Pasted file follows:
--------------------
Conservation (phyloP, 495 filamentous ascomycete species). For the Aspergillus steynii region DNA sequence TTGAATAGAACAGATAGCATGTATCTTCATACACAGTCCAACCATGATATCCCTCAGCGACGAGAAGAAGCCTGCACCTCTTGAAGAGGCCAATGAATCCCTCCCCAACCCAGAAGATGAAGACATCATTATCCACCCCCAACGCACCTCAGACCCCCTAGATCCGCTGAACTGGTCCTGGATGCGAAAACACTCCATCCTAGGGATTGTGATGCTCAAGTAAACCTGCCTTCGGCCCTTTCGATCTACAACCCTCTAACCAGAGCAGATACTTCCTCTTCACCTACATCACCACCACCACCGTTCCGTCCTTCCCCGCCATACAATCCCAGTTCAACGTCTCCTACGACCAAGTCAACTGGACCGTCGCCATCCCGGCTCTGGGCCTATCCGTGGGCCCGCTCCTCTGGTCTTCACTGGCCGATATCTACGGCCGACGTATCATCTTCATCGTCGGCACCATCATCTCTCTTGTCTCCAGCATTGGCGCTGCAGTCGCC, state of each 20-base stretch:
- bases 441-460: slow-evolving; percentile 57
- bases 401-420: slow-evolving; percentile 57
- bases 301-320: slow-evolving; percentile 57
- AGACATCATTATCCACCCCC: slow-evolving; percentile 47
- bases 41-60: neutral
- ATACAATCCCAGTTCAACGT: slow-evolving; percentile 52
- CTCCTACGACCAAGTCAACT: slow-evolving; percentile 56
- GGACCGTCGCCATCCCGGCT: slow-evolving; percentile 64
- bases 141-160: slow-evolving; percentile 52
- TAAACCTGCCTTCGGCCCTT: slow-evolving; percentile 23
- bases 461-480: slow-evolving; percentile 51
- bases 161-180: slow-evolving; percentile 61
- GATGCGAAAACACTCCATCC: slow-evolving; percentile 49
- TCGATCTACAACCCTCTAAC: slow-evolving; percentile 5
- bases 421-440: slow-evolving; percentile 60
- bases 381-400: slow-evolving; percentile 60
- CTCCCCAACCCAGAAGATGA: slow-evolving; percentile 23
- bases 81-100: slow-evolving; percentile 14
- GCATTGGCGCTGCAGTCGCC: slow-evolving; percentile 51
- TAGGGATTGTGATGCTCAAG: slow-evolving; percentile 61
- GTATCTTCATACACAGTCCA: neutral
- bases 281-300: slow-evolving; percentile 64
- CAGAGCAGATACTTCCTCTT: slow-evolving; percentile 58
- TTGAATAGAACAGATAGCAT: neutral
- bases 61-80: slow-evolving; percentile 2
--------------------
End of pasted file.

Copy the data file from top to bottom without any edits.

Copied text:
Conservation (phyloP, 495 filamentous ascomycete species). For the Aspergillus steynii region DNA sequence TTGAATAGAACAGATAGCATGTATCTTCATACACAGTCCAACCATGATATCCCTCAGCGACGAGAAGAAGCCTGCACCTCTTGAAGAGGCCAATGAATCCCTCCCCAACCCAGAAGATGAAGACATCATTATCCACCCCCAACGCACCTCAGACCCCCTAGATCCGCTGAACTGGTCCTGGATGCGAAAACACTCCATCCTAGGGATTGTGATGCTCAAGTAAACCTGCCTTCGGCCCTTTCGATCTACAACCCTCTAACCAGAGCAGATACTTCCTCTTCACCTACATCACCACCACCACCGTTCCGTCCTTCCCCGCCATACAATCCCAGTTCAACGTCTCCTACGACCAAGTCAACTGGACCGTCGCCATCCCGGCTCTGGGCCTATCCGTGGGCCCGCTCCTCTGGTCTTCACTGGCCGATATCTACGGCCGACGTATCATCTTCATCGTCGGCACCATCATCTCTCTTGTCTCCAGCATTGGCGCTGCAGTCGCC, state of each 20-base stretch:
- bases 441-460: slow-evolving; percentile 57
- bases 401-420: slow-evolving; percentile 57
- bases 301-320: slow-evolving; percentile 57
- AGACATCATTATCCACCCCC: slow-evolving; percentile 47
- bases 41-60: neutral
- ATACAATCCCAGTTCAACGT: slow-evolving; percentile 52
- CTCCTACGACCAAGTCAACT: slow-evolving; percentile 56
- GGACCGTCGCCATCCCGGCT: slow-evolving; percentile 64
- bases 141-160: slow-evolving; percentile 52
- TAAACCTGCCTTCGGCCCTT: slow-evolving; percentile 23
- bases 461-480: slow-evolving; percentile 51
- bases 161-180: slow-evolving; percentile 61
- GATGCGAAAACACTCCATCC: slow-evolving; percentile 49
- TCGATCTACAACCCTCTAAC: slow-evolving; percentile 5
- bases 421-440: slow-evolving; percentile 60
- bases 381-400: slow-evolving; percentile 60
- CTCCCCAACCCAGAAGATGA: slow-evolving; percentile 23
- bases 81-100: slow-evolving; percentile 14
- GCATTGGCGCTGCAGTCGCC: slow-evolving; percentile 51
- TAGGGATTGTGATGCTCAAG: slow-evolving; percentile 61
- GTATCTTCATACACAGTCCA: neutral
- bases 281-300: slow-evolving; percentile 64
- CAGAGCAGATACTTCCTCTT: slow-evolving; percentile 58
- TTGAATAGAACAGATAGCAT: neutral
- bases 61-80: slow-evolving; percentile 2